Like many children, fish receive an education. They are expected to learn the knowledge their ancestors have gathered over billions of years of evolution. Fish learn social behavior from older adults on their first migration trip. They learn where they will spawn in the future and where they will spend their winters.
The Krkosek lab from U of T’s Department of Ecology & Evolutionary Biology found that this social learning is key to keeping each population reproductively separate. Populations mate only within themselves, despite being able to recruit juvenile fish from other populations.
To investigate the ease with which juveniles are recruited to non-parental populations, the team developed a mathematical model of the life history of iteroparous fish, called the Adopted Migrant Life History (AMLH) model. The model suggested that spatial demographic structure may be influenced by distinct social learning processes in each local population. These differences in social learning are reflected in the population’s unique migratory routes and spawning sites.
Their findings challenge the common understanding that juvenile fish recruit to populations they were spawned from — in other words, that young fish go to their parents’ alma mater. According to Luke Rogers, the lead author of the study, if that were true, then we would see a unique genetic footprint that would allow us to identify fish from that school. But we don’t always see this in nature.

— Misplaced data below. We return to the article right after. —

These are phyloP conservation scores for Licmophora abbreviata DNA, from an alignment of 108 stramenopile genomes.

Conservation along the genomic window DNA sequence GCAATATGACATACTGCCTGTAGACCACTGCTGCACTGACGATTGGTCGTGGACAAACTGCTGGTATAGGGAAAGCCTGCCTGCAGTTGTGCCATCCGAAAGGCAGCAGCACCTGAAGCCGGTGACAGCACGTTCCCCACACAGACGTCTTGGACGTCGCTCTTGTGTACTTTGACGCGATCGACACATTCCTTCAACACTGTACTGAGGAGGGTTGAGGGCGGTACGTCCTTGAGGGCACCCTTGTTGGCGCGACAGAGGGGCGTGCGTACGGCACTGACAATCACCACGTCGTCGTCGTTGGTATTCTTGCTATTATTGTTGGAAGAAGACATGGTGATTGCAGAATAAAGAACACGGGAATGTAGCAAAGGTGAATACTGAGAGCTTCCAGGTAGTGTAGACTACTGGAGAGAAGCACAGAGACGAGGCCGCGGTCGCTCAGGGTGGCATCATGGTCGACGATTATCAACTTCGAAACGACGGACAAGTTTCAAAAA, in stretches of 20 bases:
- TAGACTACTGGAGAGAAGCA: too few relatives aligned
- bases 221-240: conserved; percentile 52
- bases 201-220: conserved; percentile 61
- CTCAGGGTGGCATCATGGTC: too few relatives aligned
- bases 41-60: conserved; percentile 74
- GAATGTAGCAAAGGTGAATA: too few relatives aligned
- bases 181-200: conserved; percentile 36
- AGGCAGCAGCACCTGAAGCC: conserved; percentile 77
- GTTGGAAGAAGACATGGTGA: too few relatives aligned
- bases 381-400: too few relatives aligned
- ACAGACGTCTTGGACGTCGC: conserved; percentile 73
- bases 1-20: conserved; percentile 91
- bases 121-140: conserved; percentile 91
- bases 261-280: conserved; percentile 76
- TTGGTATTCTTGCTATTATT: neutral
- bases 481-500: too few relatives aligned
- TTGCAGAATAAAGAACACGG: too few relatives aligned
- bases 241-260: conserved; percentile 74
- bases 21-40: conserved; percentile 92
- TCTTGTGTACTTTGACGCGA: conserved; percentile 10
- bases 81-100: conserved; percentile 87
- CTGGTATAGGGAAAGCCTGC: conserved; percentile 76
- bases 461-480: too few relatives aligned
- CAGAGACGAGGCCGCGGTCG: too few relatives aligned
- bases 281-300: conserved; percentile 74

Another theory is that juveniles from different spawning sites recruit to one big melting pot of adult fish. This would help create a larger, more diverse population and would offer key benefits, like a quick recovery after population collapse or a quick repopulation of lost spawning sites. However, this is also not always observed in nature.
To determine the pattern of juvenile recruitment to adult populations, the researchers worked with collaborators from Haida and Heiltsuk First Nations in coastal British Columbia. They were told that the herring that lose their ‘big Chiefs’ no longer know where to spawn.
“It leads us to the idea that juvenile fish might play ‘follow-the-leader’ by recruiting to whichever adult population they meet first,” said Rogers. This means that some juveniles could recruit to parental populations, while others could be ‘adopted’ by entirely different populations.
Population collapse happens when there are not enough adults to recruit juveniles. In the AMLH model, a smaller population means that each adult spawns more offspring, allowing them to avoid extinction.
However, socially learned behaviour in fish populations may also bring about complications. “After a local population collapses in the AMLH, recruitment may be very low or zero, and recovery may be delayed or not occur. This is because the local population must become large enough, relative to any neighbouring populations, to recruit enough juveniles to persist,” said Rogers.